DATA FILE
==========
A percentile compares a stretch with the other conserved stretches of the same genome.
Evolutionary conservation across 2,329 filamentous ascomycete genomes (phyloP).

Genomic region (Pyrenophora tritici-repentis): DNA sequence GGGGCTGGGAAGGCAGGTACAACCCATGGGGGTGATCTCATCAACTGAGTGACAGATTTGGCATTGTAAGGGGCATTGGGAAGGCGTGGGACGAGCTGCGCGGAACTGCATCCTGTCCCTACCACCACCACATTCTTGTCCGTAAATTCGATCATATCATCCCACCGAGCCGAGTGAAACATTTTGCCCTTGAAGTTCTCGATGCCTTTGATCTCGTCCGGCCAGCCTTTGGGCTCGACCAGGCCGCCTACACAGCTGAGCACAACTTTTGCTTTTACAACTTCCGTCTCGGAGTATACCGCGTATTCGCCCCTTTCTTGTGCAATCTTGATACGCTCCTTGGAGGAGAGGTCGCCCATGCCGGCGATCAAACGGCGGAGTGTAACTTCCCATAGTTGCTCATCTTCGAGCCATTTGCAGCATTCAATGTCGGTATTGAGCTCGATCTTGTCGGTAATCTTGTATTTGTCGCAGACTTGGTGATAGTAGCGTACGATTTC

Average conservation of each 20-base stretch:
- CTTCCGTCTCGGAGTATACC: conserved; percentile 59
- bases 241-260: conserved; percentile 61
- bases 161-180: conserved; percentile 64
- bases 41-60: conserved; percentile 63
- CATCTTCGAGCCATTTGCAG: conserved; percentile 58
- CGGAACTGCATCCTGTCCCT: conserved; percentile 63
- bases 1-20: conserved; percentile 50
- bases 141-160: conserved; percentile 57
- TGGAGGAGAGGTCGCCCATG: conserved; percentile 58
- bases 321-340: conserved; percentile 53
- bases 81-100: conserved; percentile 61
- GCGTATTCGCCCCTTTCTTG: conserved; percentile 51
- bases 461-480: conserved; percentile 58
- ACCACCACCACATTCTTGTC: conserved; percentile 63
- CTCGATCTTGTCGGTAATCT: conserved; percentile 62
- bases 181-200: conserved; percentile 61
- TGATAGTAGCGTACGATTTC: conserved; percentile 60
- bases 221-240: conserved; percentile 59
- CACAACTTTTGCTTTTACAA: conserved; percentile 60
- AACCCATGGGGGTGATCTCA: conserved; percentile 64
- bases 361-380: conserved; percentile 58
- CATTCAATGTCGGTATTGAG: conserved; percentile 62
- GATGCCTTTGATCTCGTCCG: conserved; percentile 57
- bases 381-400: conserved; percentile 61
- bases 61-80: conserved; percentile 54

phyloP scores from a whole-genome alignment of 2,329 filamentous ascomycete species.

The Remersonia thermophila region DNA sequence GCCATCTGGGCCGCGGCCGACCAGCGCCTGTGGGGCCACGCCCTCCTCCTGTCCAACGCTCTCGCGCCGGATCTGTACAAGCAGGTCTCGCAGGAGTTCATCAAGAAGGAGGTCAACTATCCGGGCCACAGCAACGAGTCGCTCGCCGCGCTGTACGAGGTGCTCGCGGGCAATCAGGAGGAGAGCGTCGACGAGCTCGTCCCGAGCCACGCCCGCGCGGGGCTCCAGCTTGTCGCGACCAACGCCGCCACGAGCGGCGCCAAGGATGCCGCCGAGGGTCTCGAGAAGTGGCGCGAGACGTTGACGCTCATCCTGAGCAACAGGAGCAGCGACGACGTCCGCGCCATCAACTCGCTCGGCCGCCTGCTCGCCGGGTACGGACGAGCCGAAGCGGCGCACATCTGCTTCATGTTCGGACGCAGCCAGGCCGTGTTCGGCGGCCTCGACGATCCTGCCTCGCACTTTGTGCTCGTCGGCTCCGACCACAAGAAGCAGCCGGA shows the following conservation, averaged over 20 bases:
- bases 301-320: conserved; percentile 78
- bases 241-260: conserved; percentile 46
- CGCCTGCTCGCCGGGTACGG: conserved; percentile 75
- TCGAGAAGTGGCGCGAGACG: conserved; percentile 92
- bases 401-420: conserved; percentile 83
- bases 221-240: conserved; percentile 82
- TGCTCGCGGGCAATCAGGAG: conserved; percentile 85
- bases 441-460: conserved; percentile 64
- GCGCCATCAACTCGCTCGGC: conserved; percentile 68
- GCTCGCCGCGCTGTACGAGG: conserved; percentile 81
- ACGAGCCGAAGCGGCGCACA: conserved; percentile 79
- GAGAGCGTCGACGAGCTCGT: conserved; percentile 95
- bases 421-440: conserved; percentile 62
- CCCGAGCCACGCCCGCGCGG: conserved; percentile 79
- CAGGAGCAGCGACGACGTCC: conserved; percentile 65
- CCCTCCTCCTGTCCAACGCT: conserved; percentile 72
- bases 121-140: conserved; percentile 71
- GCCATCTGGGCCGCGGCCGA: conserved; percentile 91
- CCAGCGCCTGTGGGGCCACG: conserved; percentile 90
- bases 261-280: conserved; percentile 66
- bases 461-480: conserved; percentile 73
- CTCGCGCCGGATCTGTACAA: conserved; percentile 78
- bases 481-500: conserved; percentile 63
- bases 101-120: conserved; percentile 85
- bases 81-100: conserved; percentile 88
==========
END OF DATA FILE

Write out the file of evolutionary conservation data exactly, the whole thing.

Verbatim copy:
A percentile compares a stretch with the other conserved stretches of the same genome.
Evolutionary conservation across 2,329 filamentous ascomycete genomes (phyloP).

Genomic region (Pyrenophora tritici-repentis): DNA sequence GGGGCTGGGAAGGCAGGTACAACCCATGGGGGTGATCTCATCAACTGAGTGACAGATTTGGCATTGTAAGGGGCATTGGGAAGGCGTGGGACGAGCTGCGCGGAACTGCATCCTGTCCCTACCACCACCACATTCTTGTCCGTAAATTCGATCATATCATCCCACCGAGCCGAGTGAAACATTTTGCCCTTGAAGTTCTCGATGCCTTTGATCTCGTCCGGCCAGCCTTTGGGCTCGACCAGGCCGCCTACACAGCTGAGCACAACTTTTGCTTTTACAACTTCCGTCTCGGAGTATACCGCGTATTCGCCCCTTTCTTGTGCAATCTTGATACGCTCCTTGGAGGAGAGGTCGCCCATGCCGGCGATCAAACGGCGGAGTGTAACTTCCCATAGTTGCTCATCTTCGAGCCATTTGCAGCATTCAATGTCGGTATTGAGCTCGATCTTGTCGGTAATCTTGTATTTGTCGCAGACTTGGTGATAGTAGCGTACGATTTC

Average conservation of each 20-base stretch:
- CTTCCGTCTCGGAGTATACC: conserved; percentile 59
- bases 241-260: conserved; percentile 61
- bases 161-180: conserved; percentile 64
- bases 41-60: conserved; percentile 63
- CATCTTCGAGCCATTTGCAG: conserved; percentile 58
- CGGAACTGCATCCTGTCCCT: conserved; percentile 63
- bases 1-20: conserved; percentile 50
- bases 141-160: conserved; percentile 57
- TGGAGGAGAGGTCGCCCATG: conserved; percentile 58
- bases 321-340: conserved; percentile 53
- bases 81-100: conserved; percentile 61
- GCGTATTCGCCCCTTTCTTG: conserved; percentile 51
- bases 461-480: conserved; percentile 58
- ACCACCACCACATTCTTGTC: conserved; percentile 63
- CTCGATCTTGTCGGTAATCT: conserved; percentile 62
- bases 181-200: conserved; percentile 61
- TGATAGTAGCGTACGATTTC: conserved; percentile 60
- bases 221-240: conserved; percentile 59
- CACAACTTTTGCTTTTACAA: conserved; percentile 60
- AACCCATGGGGGTGATCTCA: conserved; percentile 64
- bases 361-380: conserved; percentile 58
- CATTCAATGTCGGTATTGAG: conserved; percentile 62
- GATGCCTTTGATCTCGTCCG: conserved; percentile 57
- bases 381-400: conserved; percentile 61
- bases 61-80: conserved; percentile 54

phyloP scores from a whole-genome alignment of 2,329 filamentous ascomycete species.

The Remersonia thermophila region DNA sequence GCCATCTGGGCCGCGGCCGACCAGCGCCTGTGGGGCCACGCCCTCCTCCTGTCCAACGCTCTCGCGCCGGATCTGTACAAGCAGGTCTCGCAGGAGTTCATCAAGAAGGAGGTCAACTATCCGGGCCACAGCAACGAGTCGCTCGCCGCGCTGTACGAGGTGCTCGCGGGCAATCAGGAGGAGAGCGTCGACGAGCTCGTCCCGAGCCACGCCCGCGCGGGGCTCCAGCTTGTCGCGACCAACGCCGCCACGAGCGGCGCCAAGGATGCCGCCGAGGGTCTCGAGAAGTGGCGCGAGACGTTGACGCTCATCCTGAGCAACAGGAGCAGCGACGACGTCCGCGCCATCAACTCGCTCGGCCGCCTGCTCGCCGGGTACGGACGAGCCGAAGCGGCGCACATCTGCTTCATGTTCGGACGCAGCCAGGCCGTGTTCGGCGGCCTCGACGATCCTGCCTCGCACTTTGTGCTCGTCGGCTCCGACCACAAGAAGCAGCCGGA shows the following conservation, averaged over 20 bases:
- bases 301-320: conserved; percentile 78
- bases 241-260: conserved; percentile 46
- CGCCTGCTCGCCGGGTACGG: conserved; percentile 75
- TCGAGAAGTGGCGCGAGACG: conserved; percentile 92
- bases 401-420: conserved; percentile 83
- bases 221-240: conserved; percentile 82
- TGCTCGCGGGCAATCAGGAG: conserved; percentile 85
- bases 441-460: conserved; percentile 64
- GCGCCATCAACTCGCTCGGC: conserved; percentile 68
- GCTCGCCGCGCTGTACGAGG: conserved; percentile 81
- ACGAGCCGAAGCGGCGCACA: conserved; percentile 79
- GAGAGCGTCGACGAGCTCGT: conserved; percentile 95
- bases 421-440: conserved; percentile 62
- CCCGAGCCACGCCCGCGCGG: conserved; percentile 79
- CAGGAGCAGCGACGACGTCC: conserved; percentile 65
- CCCTCCTCCTGTCCAACGCT: conserved; percentile 72
- bases 121-140: conserved; percentile 71
- GCCATCTGGGCCGCGGCCGA: conserved; percentile 91
- CCAGCGCCTGTGGGGCCACG: conserved; percentile 90
- bases 261-280: conserved; percentile 66
- bases 461-480: conserved; percentile 73
- CTCGCGCCGGATCTGTACAA: conserved; percentile 78
- bases 481-500: conserved; percentile 63
- bases 101-120: conserved; percentile 85
- bases 81-100: conserved; percentile 88